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JR Digs on set: He's up against Peter Mansbridge and George Stromboulopoulos for the Gemini for Best Talk Series. (Edward Oneil)
JR Digs on set: He's up against Peter Mansbridge and George Stromboulopoulos for the Gemini for Best Talk Series. (Edward Oneil)

John Doyle: Television

JR Digs does a talk show in a van. Now he's got a Gemini nom Add to ...

The Gemini Awards marathon starts tonight. Television awards are handed out, at a bunker-like location in Toronto, tonight and tomorrow night. Don’t fret, it’s not on TV. Next Wednesday (Sept. 7), there is the Gemini Awards broadcast gala, airing on CBC. You’ll get a reminder later.

In previous years, the Gemini Awards would last for approximately 15 days and nights, and would only end when the police ordered the shindig to shut down. Or so it seemed. There are just so many awards to be handed out, for all the excellence in Canadian TV, that, as one critic notes annually, “CBC receives eleventy billion Gemini nominations.”

Previous columns by John Doyle

Too true. This Gemini wingding is, after all, the work of an awards outfit that has not one, not two, but three separate awards for something called “Best Cross-Platform Project.” I’m not kidding. There are separate ones for the children’s and youth, fiction and non-fiction categories. And you think I’m overdoing it when I call television “a racket.”

Anyway, among the awards handed out tonight is Best Talk Series. There are three nominations: George Stroumboulopoulos Tonight (CBC), Mansbridge One on One (CBC) and JR Digs Man with a Van (Global/Shaw Media).

The other day, JR Digs called me to point out that he is nominated and to encourage me to write about this fact. Seeing as neither Pastor Mansbridge nor George Stroumboulopoulos called me, I will indeed tell you all about JR Digs Man with a Van. It airs in the middle of the night – okay, usually after Saturday Night Live – on Global across Canada on Saturdays. What happens on the show is that host JR Digs drives around in a van and interviews people in the back of the van. It’s that simple and there’s a bit of genius in it.

It’s genius because it distills the whole TV-talk-show thing down to its essence. In the back of the van, there are a couple of seats and a potted palm tree, and behind the seats where the guests sit, there’s a small backdrop showing what looks like Hollywood at night. That’s it, and obviously that’s all you need for a TV talk show.

Usually Digs drives around for a while before the interview unfolds. So instead of the usual talk-show monologue or intro, Digs just rolls down the window of the van and talks to pedestrians on the street – “Hey, how’s it goin’?” kinda interviews. He asks people about what they’re wearing, where they’re going, and stuff. Some of them, especially the recurring characters, are very funny.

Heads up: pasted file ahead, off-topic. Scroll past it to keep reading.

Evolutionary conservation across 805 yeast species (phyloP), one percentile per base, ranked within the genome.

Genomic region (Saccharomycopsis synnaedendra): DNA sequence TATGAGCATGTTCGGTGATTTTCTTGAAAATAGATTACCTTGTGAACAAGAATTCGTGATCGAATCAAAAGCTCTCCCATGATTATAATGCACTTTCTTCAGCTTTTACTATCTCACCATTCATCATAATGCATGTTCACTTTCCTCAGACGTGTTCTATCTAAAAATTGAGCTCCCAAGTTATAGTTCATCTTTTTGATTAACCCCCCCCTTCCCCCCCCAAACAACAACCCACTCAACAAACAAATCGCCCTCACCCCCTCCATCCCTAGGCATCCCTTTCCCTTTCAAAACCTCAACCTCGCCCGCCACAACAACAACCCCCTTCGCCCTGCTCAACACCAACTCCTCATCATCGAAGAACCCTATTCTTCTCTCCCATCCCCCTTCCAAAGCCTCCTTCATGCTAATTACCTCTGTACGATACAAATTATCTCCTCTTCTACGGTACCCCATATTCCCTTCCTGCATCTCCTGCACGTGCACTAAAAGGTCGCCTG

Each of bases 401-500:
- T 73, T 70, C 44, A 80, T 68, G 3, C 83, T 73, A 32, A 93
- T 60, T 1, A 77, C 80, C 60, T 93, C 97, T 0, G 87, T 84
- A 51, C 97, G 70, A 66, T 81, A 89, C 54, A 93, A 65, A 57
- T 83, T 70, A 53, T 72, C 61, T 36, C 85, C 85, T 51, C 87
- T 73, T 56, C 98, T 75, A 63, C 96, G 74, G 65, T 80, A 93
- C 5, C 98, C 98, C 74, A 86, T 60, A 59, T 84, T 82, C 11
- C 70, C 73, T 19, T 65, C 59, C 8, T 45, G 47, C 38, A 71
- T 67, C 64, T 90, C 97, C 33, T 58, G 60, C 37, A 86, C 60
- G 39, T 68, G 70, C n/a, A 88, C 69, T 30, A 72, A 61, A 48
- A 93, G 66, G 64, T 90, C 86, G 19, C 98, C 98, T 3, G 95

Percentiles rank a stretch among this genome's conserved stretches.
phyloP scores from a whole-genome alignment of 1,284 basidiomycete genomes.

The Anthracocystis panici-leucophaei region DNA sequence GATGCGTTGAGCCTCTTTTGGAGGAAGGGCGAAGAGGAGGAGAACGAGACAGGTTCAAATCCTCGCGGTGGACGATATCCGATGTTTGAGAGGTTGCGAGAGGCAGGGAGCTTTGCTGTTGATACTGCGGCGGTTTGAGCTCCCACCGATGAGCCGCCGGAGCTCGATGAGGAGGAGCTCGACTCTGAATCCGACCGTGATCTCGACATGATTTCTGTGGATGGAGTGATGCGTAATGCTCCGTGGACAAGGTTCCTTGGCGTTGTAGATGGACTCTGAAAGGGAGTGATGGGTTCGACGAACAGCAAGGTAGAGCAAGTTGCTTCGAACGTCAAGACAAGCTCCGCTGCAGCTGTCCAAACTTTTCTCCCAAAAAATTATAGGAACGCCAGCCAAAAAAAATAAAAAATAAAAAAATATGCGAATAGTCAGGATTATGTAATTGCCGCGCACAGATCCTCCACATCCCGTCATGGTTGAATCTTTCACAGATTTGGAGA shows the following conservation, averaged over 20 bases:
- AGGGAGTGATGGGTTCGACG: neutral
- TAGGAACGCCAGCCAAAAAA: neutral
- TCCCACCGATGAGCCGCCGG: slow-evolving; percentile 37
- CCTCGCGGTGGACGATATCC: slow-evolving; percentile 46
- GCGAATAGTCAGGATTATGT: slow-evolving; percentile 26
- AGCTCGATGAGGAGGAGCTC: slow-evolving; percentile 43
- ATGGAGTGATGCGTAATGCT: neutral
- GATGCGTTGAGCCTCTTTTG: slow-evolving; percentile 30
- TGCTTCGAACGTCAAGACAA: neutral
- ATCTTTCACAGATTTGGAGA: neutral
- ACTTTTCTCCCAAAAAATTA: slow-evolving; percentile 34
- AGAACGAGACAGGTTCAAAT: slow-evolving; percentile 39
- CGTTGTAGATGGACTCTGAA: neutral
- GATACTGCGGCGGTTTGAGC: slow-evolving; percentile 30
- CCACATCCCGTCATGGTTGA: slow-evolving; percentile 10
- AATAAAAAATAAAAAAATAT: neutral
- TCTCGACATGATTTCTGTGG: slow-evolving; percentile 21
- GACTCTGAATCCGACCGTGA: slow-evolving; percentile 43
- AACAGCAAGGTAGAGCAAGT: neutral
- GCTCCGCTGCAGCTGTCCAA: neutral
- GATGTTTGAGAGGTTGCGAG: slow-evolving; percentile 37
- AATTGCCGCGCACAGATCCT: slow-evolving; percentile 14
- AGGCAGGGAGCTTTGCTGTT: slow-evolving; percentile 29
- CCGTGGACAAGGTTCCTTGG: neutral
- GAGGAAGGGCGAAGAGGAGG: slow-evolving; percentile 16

Eventually, after other bits of comedy business, somebody gets into the back of the van, and Digs interviews them. These are not always your usual chat-show interviews. When he interviewed Spenny from Kenny vs Spenny, one question was, “Are you doing good in the hot-chicks department?” Spenny demurred, if I recall correctly.

Not that many celebrities are actually willing to enter the van, mind you. Often Digs has to get out of the van, stick a microphone in somebody’s face and ask some peculiar questions. Once he asked actor Jeff Goldblum about his favourite sandwich. This was cute, but not that entertaining. There are too many TV interviews these days in which actors are asked about ice cream and their horoscope and stuff. Still, with Digs he got into the back of the van and goofed around some more.

Digs has been doing the late-night TV thing for some years, in various formats. In fact, at one point he bought time on Global, paying the channel to air the shows he made. Some were juvenile but fun. He’d made some money in the surfboard racket and invested it, but almost went broke doing the TV thing. He told me, “When I got kicked out of the studio space/garage because I didn't have any money left, I started shooting the show from various bars and locations around Hamilton and Burlington. One time I loaded everyone on a city bus and took them to someone’s house to finish shooting the show. It was hilarious, so the next week I started shooting the show from people’s houses and basements. Before long, it got tougher and tougher to gather a volunteer crew together by paying them in Pizza Pizza coupons.”

With the van thing, Digs hit gold. The show has a small cult following and it deserves a Gemini nomination for originality and zest. It’s unlikely he’ll win, given the weirdness of the Gemini Awards. Still, if Mansbridge or Stroumboulopoulos win, they could make a great gesture of graciousness if they gave the Gemini statue to JR Digs, man with a van, man with a real passion for making a TV talk show.

In memoriam I shall miss the letters and e-mails from Ron Haggart, the great Canadian journalist who died on the weekend. Haggart was a legendary newspaper man at The Globe and Mail and the Toronto Star before taking his talent and ferocity to the news areas at CITY-TV and the CBC. He was a key figure in developing and launching CBC’s investigative series the fifth estate. His communications were often blistering attacks on laziness in TV journalism. He wrote to me often and he was often correct.

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